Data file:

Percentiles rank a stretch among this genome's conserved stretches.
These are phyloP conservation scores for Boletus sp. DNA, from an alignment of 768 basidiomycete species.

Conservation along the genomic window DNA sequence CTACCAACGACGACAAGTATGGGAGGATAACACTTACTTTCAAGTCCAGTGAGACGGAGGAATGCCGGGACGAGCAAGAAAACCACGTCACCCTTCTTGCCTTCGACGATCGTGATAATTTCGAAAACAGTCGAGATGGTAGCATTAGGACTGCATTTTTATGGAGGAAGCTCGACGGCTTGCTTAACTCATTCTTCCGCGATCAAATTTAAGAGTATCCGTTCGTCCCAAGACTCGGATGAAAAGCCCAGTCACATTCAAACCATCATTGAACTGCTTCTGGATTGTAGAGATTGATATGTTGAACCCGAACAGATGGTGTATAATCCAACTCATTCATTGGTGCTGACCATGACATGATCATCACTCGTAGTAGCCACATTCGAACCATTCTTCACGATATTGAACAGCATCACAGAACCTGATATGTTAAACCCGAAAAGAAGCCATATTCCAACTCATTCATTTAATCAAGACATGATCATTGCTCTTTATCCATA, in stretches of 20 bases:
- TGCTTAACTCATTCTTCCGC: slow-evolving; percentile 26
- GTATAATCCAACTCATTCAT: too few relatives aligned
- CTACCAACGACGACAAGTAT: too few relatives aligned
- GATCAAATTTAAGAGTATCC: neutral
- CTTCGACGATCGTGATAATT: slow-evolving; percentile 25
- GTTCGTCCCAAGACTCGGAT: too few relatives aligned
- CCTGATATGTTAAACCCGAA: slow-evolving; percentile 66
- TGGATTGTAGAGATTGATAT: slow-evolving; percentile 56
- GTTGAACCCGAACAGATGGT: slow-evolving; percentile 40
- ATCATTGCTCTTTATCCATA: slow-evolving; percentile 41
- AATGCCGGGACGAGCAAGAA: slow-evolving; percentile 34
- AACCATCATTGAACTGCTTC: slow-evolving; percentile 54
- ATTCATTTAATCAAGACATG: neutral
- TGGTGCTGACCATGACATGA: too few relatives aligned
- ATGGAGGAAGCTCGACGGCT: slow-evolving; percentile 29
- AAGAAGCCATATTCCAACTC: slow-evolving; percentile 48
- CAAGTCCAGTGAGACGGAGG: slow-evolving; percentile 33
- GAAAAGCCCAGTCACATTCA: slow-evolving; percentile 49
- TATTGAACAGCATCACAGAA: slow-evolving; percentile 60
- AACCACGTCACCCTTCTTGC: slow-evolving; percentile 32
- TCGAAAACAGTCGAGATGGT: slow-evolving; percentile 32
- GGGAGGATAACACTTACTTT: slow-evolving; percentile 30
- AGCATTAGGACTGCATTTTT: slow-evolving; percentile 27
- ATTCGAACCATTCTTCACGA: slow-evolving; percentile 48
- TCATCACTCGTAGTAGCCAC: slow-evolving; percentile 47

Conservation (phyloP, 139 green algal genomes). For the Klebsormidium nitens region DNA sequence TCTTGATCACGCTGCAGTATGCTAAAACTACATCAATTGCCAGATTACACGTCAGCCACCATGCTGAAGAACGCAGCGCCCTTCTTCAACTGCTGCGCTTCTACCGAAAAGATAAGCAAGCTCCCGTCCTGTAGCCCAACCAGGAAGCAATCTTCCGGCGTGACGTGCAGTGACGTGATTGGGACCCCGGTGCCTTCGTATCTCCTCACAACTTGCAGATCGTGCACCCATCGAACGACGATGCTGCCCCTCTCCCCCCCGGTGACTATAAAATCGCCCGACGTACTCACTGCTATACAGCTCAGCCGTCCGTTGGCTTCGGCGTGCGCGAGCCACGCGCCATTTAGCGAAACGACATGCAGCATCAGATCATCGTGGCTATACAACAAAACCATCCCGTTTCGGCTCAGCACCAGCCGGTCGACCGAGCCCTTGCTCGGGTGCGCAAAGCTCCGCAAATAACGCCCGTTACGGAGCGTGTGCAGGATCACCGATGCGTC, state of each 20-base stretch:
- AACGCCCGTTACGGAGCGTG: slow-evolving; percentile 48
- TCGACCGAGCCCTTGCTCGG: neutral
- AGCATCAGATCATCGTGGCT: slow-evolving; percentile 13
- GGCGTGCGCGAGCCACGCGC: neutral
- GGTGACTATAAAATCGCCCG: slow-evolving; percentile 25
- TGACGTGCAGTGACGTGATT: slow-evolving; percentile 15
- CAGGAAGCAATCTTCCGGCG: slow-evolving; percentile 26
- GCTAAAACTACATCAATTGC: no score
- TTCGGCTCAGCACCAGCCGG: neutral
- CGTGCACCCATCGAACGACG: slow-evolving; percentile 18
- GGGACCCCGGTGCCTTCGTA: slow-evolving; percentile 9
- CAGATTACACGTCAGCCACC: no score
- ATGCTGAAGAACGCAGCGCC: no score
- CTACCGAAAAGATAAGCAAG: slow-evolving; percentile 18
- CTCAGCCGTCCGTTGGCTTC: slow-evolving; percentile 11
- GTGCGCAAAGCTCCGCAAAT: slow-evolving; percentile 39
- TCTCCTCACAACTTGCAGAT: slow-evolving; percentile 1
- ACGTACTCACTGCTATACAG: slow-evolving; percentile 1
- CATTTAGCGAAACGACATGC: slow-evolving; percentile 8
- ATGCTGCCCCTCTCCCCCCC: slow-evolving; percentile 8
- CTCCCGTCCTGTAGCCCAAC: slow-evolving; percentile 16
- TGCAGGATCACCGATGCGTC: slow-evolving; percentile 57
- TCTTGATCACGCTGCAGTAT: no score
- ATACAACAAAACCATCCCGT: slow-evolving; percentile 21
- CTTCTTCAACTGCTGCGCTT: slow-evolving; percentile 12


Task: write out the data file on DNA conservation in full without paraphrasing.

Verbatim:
Percentiles rank a stretch among this genome's conserved stretches.
These are phyloP conservation scores for Boletus sp. DNA, from an alignment of 768 basidiomycete species.

Conservation along the genomic window DNA sequence CTACCAACGACGACAAGTATGGGAGGATAACACTTACTTTCAAGTCCAGTGAGACGGAGGAATGCCGGGACGAGCAAGAAAACCACGTCACCCTTCTTGCCTTCGACGATCGTGATAATTTCGAAAACAGTCGAGATGGTAGCATTAGGACTGCATTTTTATGGAGGAAGCTCGACGGCTTGCTTAACTCATTCTTCCGCGATCAAATTTAAGAGTATCCGTTCGTCCCAAGACTCGGATGAAAAGCCCAGTCACATTCAAACCATCATTGAACTGCTTCTGGATTGTAGAGATTGATATGTTGAACCCGAACAGATGGTGTATAATCCAACTCATTCATTGGTGCTGACCATGACATGATCATCACTCGTAGTAGCCACATTCGAACCATTCTTCACGATATTGAACAGCATCACAGAACCTGATATGTTAAACCCGAAAAGAAGCCATATTCCAACTCATTCATTTAATCAAGACATGATCATTGCTCTTTATCCATA, in stretches of 20 bases:
- TGCTTAACTCATTCTTCCGC: slow-evolving; percentile 26
- GTATAATCCAACTCATTCAT: too few relatives aligned
- CTACCAACGACGACAAGTAT: too few relatives aligned
- GATCAAATTTAAGAGTATCC: neutral
- CTTCGACGATCGTGATAATT: slow-evolving; percentile 25
- GTTCGTCCCAAGACTCGGAT: too few relatives aligned
- CCTGATATGTTAAACCCGAA: slow-evolving; percentile 66
- TGGATTGTAGAGATTGATAT: slow-evolving; percentile 56
- GTTGAACCCGAACAGATGGT: slow-evolving; percentile 40
- ATCATTGCTCTTTATCCATA: slow-evolving; percentile 41
- AATGCCGGGACGAGCAAGAA: slow-evolving; percentile 34
- AACCATCATTGAACTGCTTC: slow-evolving; percentile 54
- ATTCATTTAATCAAGACATG: neutral
- TGGTGCTGACCATGACATGA: too few relatives aligned
- ATGGAGGAAGCTCGACGGCT: slow-evolving; percentile 29
- AAGAAGCCATATTCCAACTC: slow-evolving; percentile 48
- CAAGTCCAGTGAGACGGAGG: slow-evolving; percentile 33
- GAAAAGCCCAGTCACATTCA: slow-evolving; percentile 49
- TATTGAACAGCATCACAGAA: slow-evolving; percentile 60
- AACCACGTCACCCTTCTTGC: slow-evolving; percentile 32
- TCGAAAACAGTCGAGATGGT: slow-evolving; percentile 32
- GGGAGGATAACACTTACTTT: slow-evolving; percentile 30
- AGCATTAGGACTGCATTTTT: slow-evolving; percentile 27
- ATTCGAACCATTCTTCACGA: slow-evolving; percentile 48
- TCATCACTCGTAGTAGCCAC: slow-evolving; percentile 47

Conservation (phyloP, 139 green algal genomes). For the Klebsormidium nitens region DNA sequence TCTTGATCACGCTGCAGTATGCTAAAACTACATCAATTGCCAGATTACACGTCAGCCACCATGCTGAAGAACGCAGCGCCCTTCTTCAACTGCTGCGCTTCTACCGAAAAGATAAGCAAGCTCCCGTCCTGTAGCCCAACCAGGAAGCAATCTTCCGGCGTGACGTGCAGTGACGTGATTGGGACCCCGGTGCCTTCGTATCTCCTCACAACTTGCAGATCGTGCACCCATCGAACGACGATGCTGCCCCTCTCCCCCCCGGTGACTATAAAATCGCCCGACGTACTCACTGCTATACAGCTCAGCCGTCCGTTGGCTTCGGCGTGCGCGAGCCACGCGCCATTTAGCGAAACGACATGCAGCATCAGATCATCGTGGCTATACAACAAAACCATCCCGTTTCGGCTCAGCACCAGCCGGTCGACCGAGCCCTTGCTCGGGTGCGCAAAGCTCCGCAAATAACGCCCGTTACGGAGCGTGTGCAGGATCACCGATGCGTC, state of each 20-base stretch:
- AACGCCCGTTACGGAGCGTG: slow-evolving; percentile 48
- TCGACCGAGCCCTTGCTCGG: neutral
- AGCATCAGATCATCGTGGCT: slow-evolving; percentile 13
- GGCGTGCGCGAGCCACGCGC: neutral
- GGTGACTATAAAATCGCCCG: slow-evolving; percentile 25
- TGACGTGCAGTGACGTGATT: slow-evolving; percentile 15
- CAGGAAGCAATCTTCCGGCG: slow-evolving; percentile 26
- GCTAAAACTACATCAATTGC: no score
- TTCGGCTCAGCACCAGCCGG: neutral
- CGTGCACCCATCGAACGACG: slow-evolving; percentile 18
- GGGACCCCGGTGCCTTCGTA: slow-evolving; percentile 9
- CAGATTACACGTCAGCCACC: no score
- ATGCTGAAGAACGCAGCGCC: no score
- CTACCGAAAAGATAAGCAAG: slow-evolving; percentile 18
- CTCAGCCGTCCGTTGGCTTC: slow-evolving; percentile 11
- GTGCGCAAAGCTCCGCAAAT: slow-evolving; percentile 39
- TCTCCTCACAACTTGCAGAT: slow-evolving; percentile 1
- ACGTACTCACTGCTATACAG: slow-evolving; percentile 1
- CATTTAGCGAAACGACATGC: slow-evolving; percentile 8
- ATGCTGCCCCTCTCCCCCCC: slow-evolving; percentile 8
- CTCCCGTCCTGTAGCCCAAC: slow-evolving; percentile 16
- TGCAGGATCACCGATGCGTC: slow-evolving; percentile 57
- TCTTGATCACGCTGCAGTAT: no score
- ATACAACAAAACCATCCCGT: slow-evolving; percentile 21
- CTTCTTCAACTGCTGCGCTT: slow-evolving; percentile 12